Serenity, hope, health, and strength this magick does bring.

Allow your hands to come down to your sides, and let the energy follow the motion of your hands so it grounds itself back into the earth. Take a nice cleansing breath in, hold it for four counts, and then slowly blow it out.

Now open your eyes and close the spell with these lines:

By the power of the slowly strengthening sun
As I will, so mote it be, an’ let it harm none.

Blessed be.

Ellen Dugan, Seasons of Witchery: Celebrating the Sabbats with the Garden Witch

 

Witch Quickie Wednesday – Subconscious Affirmations – Part 3 of 3 By Lady Silver Sage, aka. The Silver Sage Witch of witchcraftandmore.com

Today I’ll be showing you the 3rd part of my 3 part Self Love Spell Series!
I will guide you on how to do ‘Subconscious Affirmations,’ which will assist you with overcoming your greatest challenges regarding self-love, and love in general.

~ SOMETHING NEW FOR YOU! ~
We are now taking applications for student enrollment at my Academy of International Witch-Crafting©. Classes begin on 22 April 2021.
To request information and your enrollment application, you can contact me at: aiwc@web.de OR go to my YouTube channel: (https://www.youtube.com/channel/UCUjo…​), and watch the 3-minute video regarding A.I.W.C.©

I truly look forward to assisting you in your studies and growth in the ways of witch-crafting.

Sincerely,
Lady Silver Sage, aka. The Silver Sage Witch
of Witchcraftandmore.com &
Proprietor & Head Mistress of
The Academy of International Witch-Crafting©

Why Do Witches Ride Brooms? The History Behind the Legend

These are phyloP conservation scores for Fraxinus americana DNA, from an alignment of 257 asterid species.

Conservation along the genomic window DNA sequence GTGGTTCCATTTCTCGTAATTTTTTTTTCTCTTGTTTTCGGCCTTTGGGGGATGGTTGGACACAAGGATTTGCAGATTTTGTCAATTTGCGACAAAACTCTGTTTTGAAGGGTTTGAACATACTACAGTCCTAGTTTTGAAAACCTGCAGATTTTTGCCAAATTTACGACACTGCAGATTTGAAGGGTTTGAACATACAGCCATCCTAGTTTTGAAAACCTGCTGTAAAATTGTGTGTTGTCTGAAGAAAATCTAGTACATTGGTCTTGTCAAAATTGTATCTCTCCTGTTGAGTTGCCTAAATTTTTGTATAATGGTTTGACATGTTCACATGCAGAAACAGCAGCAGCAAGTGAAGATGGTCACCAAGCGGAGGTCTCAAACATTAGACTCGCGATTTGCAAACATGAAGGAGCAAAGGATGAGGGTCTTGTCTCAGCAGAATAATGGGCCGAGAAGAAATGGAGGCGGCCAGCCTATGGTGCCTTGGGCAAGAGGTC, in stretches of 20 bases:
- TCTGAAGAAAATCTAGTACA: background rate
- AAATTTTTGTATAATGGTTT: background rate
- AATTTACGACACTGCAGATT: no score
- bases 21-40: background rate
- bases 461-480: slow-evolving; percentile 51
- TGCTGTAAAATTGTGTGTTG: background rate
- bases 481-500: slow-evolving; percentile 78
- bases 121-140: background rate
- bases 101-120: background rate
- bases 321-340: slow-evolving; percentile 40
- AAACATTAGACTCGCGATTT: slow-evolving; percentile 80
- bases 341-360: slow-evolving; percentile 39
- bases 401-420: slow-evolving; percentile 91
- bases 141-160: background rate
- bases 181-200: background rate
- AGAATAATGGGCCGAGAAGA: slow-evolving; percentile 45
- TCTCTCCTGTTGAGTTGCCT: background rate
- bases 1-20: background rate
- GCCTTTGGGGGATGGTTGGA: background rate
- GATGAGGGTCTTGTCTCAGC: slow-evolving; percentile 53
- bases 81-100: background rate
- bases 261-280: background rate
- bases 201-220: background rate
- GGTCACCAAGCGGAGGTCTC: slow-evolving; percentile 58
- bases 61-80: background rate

From pagan fertility rituals to hallucinogenic herbs, the story of witches and brooms is a wild ride.

The evil green-skinned witch flying on her magic broomstick may be a Halloween icon—and a well-worn stereotype. But the actual history behind how witches came to be associated with such an everyday household object is anything but dull.

It’s not clear exactly when the broom itself was first invented, but the act of sweeping goes back to ancient times, when people likely used bunches of thin sticks, reeds and other natural fibers to sweep aside dust or ash from a fire or hearth. As J. Bryan Lowder writes, this household task even shows up in the New Testament, which dates to the first and second centuries A.D.

The word broom comes from the actual plant, or shrub, that was used to make many early sweeping devices. It gradually replaced the Old English word besom, though both terms appear to have been used until at least the 18th century. From the beginning, brooms and besoms were associated primarily with women, and this ubiquitous household object became a powerful symbol of female domesticity.

Despite this, the first witch to confess to riding a broom or besom was a man: Guillaume Edelin. Edelin was a priest from Saint-Germain-en-Laye, near Paris. He was arrested in 1453 and tried for witchcraft after publicly criticizing the church’s warnings about witches. His confession came under torture, and he eventually repented, but was still imprisoned for life.

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Witch Quickie Wednesday – Magickally Pink Love Sachet ♥ by the Silver Sage Witch

Merry Meet Magical Souls! I welcome you to another episode of Witch Quickie Wednesday!
Today we’ll be making a Magickally Pink Love Sachet ♥ uuuhhh yeah baby!

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Bright Magickal Blessings to you 

Witch Quickie Wednesday – One of my recipes for Money and Success Drawing Oil

Merry Meet Magical Souls!

I welcome you to another episode of Witch Quickie Wednesday! I’ll be sharing one of my recipes for making Money and Success Drawing Oil (step-by-step instructions) 🙂